Tuesday, January 26, 2010

Back to School with Bill Russell and K.C. Jones

It’s amazing what you can find at the library. You know, that place that most college students would only darken the night before an exam? Well, I did some exploring and came up with a real humdinger – “The Dandy Dons” by James W. Johnson.

The title alone should tell you the book’s a winner. I mean, who dares to use “dandy” anymore? Somebody with some real cajones, that’s who.

Anyway, read the book because:

1. Speaking of winners, the book’s about the winningest basketballer of all, Bill Russell.

Sports fans are familiar with his record of 11 championships in 13 years and how he used to make himself throw up before every Celtics game. This book goes back farther than that, way back to Russ’ college days with San Francisco and K.C. Jones.

Can you believe a time existed when the thought of altering a shot had never occurred to Russell? That’s like admitting that, once upon a time, Picasso didn’t know how to paint or to sculpt. Regardless of what you might think, however, Johnson takes readers back to the Bay Area native’s first high school JV practice. The practice consisted not of going through fundamentals, but rather the coach and the players had to figure out what the fundamentals were.

“I had never seen a shot blocked when I was learning basketball,” Russell said. “I didn’t even know what it was.” (Dandy, 4) By the time he neared his ascent to the college ranks, Russell understood. Being left-handed naturally put him in the path of a shooter’s release. He also skyrocketed so high above the rim that it startled him at first (12).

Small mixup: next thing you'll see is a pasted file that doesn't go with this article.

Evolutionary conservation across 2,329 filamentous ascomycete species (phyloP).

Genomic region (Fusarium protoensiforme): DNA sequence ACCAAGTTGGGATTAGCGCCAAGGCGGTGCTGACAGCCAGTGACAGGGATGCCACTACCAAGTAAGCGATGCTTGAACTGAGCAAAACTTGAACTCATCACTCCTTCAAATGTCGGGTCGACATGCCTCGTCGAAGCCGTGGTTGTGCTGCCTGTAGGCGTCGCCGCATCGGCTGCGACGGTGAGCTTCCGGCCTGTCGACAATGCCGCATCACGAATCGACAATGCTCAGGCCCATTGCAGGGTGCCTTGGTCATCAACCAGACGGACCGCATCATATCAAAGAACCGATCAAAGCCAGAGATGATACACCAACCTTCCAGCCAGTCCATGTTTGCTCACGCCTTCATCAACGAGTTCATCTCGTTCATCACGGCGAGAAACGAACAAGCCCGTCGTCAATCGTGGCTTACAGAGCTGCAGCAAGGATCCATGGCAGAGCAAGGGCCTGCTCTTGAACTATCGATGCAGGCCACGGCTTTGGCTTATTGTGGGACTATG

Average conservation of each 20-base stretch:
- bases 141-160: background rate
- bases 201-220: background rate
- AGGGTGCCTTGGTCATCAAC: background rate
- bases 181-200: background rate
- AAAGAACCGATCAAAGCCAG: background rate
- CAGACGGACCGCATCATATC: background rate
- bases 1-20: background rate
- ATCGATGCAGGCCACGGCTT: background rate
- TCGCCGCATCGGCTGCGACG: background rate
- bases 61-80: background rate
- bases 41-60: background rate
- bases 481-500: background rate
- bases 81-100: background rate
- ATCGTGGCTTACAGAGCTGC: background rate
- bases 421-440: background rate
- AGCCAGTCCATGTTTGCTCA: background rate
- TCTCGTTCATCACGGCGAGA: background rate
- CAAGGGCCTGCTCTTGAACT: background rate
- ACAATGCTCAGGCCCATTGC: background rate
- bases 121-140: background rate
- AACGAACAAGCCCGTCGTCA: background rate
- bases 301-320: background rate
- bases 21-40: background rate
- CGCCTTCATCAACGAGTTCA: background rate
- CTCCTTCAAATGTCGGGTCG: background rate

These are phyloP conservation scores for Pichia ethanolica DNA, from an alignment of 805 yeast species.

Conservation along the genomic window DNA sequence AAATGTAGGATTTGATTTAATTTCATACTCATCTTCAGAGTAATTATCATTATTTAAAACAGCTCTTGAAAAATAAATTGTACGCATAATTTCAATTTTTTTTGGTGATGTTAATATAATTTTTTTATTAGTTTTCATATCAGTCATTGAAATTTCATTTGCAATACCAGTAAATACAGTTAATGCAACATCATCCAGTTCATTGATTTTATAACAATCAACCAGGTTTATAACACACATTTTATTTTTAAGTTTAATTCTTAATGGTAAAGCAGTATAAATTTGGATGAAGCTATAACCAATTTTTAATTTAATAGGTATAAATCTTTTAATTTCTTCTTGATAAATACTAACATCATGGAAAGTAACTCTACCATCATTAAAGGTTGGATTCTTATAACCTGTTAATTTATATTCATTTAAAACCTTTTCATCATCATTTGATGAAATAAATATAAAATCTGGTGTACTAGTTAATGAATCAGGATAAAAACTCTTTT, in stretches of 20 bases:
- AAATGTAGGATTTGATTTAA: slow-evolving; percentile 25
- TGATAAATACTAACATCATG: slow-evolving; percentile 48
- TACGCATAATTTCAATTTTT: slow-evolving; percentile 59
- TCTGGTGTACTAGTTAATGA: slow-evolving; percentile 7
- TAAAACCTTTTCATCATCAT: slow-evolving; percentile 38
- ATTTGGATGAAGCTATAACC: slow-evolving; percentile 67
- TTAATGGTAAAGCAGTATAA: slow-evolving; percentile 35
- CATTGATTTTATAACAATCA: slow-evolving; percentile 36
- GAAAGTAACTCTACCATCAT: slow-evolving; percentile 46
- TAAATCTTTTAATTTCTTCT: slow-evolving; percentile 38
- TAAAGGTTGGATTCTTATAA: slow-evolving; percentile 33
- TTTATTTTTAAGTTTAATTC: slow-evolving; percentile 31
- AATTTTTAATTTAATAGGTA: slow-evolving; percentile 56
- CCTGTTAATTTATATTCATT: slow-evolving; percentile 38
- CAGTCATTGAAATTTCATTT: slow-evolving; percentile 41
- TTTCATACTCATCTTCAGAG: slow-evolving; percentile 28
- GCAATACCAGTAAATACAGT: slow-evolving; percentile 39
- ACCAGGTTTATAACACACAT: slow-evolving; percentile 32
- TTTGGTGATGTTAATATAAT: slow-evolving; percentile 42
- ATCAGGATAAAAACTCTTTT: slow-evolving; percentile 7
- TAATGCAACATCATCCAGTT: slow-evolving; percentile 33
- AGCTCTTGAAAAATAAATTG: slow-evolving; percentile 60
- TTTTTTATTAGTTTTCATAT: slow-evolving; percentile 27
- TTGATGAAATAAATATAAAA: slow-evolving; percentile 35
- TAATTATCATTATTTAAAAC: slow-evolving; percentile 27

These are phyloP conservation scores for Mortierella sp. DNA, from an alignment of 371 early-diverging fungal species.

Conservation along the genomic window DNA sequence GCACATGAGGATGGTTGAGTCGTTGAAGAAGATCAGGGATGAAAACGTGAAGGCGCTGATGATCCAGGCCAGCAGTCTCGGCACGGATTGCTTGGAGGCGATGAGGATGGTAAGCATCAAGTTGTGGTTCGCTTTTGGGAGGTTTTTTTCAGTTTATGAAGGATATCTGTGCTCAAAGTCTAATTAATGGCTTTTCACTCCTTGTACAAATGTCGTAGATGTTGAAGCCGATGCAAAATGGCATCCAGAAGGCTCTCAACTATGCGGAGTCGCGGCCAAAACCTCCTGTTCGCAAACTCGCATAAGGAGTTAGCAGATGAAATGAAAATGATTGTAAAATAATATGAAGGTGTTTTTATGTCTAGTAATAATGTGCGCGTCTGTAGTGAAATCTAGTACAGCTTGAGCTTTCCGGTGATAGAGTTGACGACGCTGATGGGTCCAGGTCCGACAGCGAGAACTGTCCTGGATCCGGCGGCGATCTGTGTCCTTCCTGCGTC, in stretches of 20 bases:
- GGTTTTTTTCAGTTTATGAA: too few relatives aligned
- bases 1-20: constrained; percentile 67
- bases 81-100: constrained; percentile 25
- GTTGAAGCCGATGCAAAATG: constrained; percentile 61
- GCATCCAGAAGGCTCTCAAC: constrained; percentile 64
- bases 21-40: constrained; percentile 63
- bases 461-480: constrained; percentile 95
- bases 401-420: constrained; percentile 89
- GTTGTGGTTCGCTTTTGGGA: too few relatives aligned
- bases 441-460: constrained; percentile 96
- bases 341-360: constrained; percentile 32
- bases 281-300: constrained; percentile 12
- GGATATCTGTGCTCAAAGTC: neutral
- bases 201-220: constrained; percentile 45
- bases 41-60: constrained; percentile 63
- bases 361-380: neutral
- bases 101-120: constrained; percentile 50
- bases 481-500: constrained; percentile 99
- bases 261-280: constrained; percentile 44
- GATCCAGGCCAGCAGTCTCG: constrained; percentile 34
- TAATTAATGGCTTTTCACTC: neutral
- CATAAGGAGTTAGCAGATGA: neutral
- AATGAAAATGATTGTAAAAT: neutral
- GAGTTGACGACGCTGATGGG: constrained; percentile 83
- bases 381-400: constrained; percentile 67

2. Johnson beckons you to make yourself comfortable in the passenger’s seat of a 1950s Thunderbird while it makes various stops en route to a pair of NCAA championships and more.

Before he began his coaching career, Dons head man Phil Woolpert envisioned himself as a social worker. Starting with day one of their dorm room experience, Jones and Russell did not exchange as much as a “hello” to one another for a full month.

In time, the 35-year-old mentor, who smoked like a chimney and could be mistaken for Socrates, earned the players’ admiration. Jones called Woolpert and Red Auerbach “two of the classiest men that ever walked this earth. (26) The pair of future Celtics teammates came to find that talk of basketball could last well into the night if either broached the subject.

In addition to supporting one another in drives for a pair of college titles, the twosome also left an impression on the Olympic scene in 1956. Close to 40 years later, Jones found himself in South Korea. A former South Korean opponent recognized him in a déjà vu nightmare. After the Olympics, the man never played hoops again “because every shot I took, Bill Russell blocked.” (182)

3. Last of all, and most important, read Johnson’s pre-“Glory Road” inspiration.

Before the historic 1966 Texas Western team of five black starters won the championship against all-White Kentucky, Sports Illustrated writer Frank Deford asserts it was the Dons who braved the way a decade earlier. (xiv) Johnson shares many highs and lows of the courageous journey.

This book is not just dandy, it’s terrific. Go get your hands on it like a Bill Russell blocked shot.

Sam Miller/Free Keon

1 comment:

  1. And all these years I thought I couldn’t block shots because I was 5’11… turns out it was just because I’m right handed!


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